Some of you may be getting curious about the title of this post since none of what I’ve said so far lends itself to any type of desperation. Well, let me just tell you the last couple weeks have been a bit of a body image roller coaster – which is common when you’re me. Approximately two weeks ago I began drafting a post about how desperate I was for weight loss to magically happen to me. I was going to go on and on about how it’s just so hard and it’s just so unfair that starving oneself and pushing one’s body to its limits seemed to come so easily to others and not me. And so that happened for a couple days and then I sort of got over it and was like, “Hey, Jess, that’s silly. You know it’s all about consistency in good habits and experimentation with exercise routine and finding your sweet spot with a calorie deficit. Don’t be a whiner.” And I was like, Oh yeah, duh. And then… THEN… this kind of amazing thing happened last weekend. I sort of realized that… I’m actually okay with myself.

Whooooaaa. I know, right?

Friday night I went out and I didn’t really think about my size or my weight and what my body looked like at all. Then Saturday I went to the pool for two hours and, at first, when I was getting ready I was kind of stressing about what my body looked like in my swimsuit, but then sort of said, “Fuck it” and just threw on what felt most physically comfortable instead of aesthetically comfortable and by the time I got to the pool I didn’t even think once about what my body looked like in that swimsuit or if anyone else was paying any attention to me. I was just enjoying myself.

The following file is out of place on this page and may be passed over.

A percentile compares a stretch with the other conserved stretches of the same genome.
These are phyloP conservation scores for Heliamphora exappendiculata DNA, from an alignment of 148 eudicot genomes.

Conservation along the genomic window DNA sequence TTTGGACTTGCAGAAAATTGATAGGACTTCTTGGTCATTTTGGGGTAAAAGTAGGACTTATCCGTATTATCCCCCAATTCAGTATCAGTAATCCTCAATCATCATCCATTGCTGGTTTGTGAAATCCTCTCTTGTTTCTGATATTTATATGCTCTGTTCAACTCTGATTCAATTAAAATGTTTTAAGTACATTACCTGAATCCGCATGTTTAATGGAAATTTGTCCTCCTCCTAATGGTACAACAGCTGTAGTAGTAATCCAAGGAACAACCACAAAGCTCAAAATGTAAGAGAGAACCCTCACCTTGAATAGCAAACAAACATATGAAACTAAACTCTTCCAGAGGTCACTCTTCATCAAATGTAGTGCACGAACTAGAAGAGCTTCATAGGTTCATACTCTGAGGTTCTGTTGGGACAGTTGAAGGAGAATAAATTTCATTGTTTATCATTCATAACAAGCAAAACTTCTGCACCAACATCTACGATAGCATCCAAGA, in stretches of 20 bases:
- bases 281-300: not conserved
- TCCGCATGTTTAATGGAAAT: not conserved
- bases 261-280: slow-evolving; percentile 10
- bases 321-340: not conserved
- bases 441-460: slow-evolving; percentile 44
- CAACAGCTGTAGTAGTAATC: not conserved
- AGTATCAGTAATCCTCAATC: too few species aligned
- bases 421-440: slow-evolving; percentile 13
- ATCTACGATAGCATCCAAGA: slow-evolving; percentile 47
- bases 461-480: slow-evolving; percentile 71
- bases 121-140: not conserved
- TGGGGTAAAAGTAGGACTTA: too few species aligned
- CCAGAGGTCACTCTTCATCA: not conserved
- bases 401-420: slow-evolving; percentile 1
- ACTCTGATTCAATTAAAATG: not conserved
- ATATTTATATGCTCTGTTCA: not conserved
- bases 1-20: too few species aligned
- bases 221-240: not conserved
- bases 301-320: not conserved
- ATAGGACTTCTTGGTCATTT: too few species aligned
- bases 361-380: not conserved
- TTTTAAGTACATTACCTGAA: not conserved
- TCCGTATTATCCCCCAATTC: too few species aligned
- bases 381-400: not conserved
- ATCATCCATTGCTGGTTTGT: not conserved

I took a little time to reflect on that the other night and one of the questions that popped into my head was, “…so does that mean this goal of purposeful weight loss you’re working toward isn’t really a necessary goal anymore?” But I think it is. And maybe “necessary” isn’t the correct word in this case, but perhaps “important” is a better choice. Having a weight loss goal that I’m choosing to work on over the next 12-18 months is an important goal for me to have for the following reasons: lowering my body fat percentage is a major factor for maintaining and improving my heart health, primarily in lowering my triglyceride and LDL cholesterol levels, and keeping my hormone levels healthy and stable. Plus, regular, consistent exercise is the very best thing I can do to regulate my depression and anxiety.

So really what being okay with my current size/weight/shape/whatever allows me to do is, for the first time basically ever, accomplish sustainable weight loss because I want to take care of and love myselfnot because I hate myself.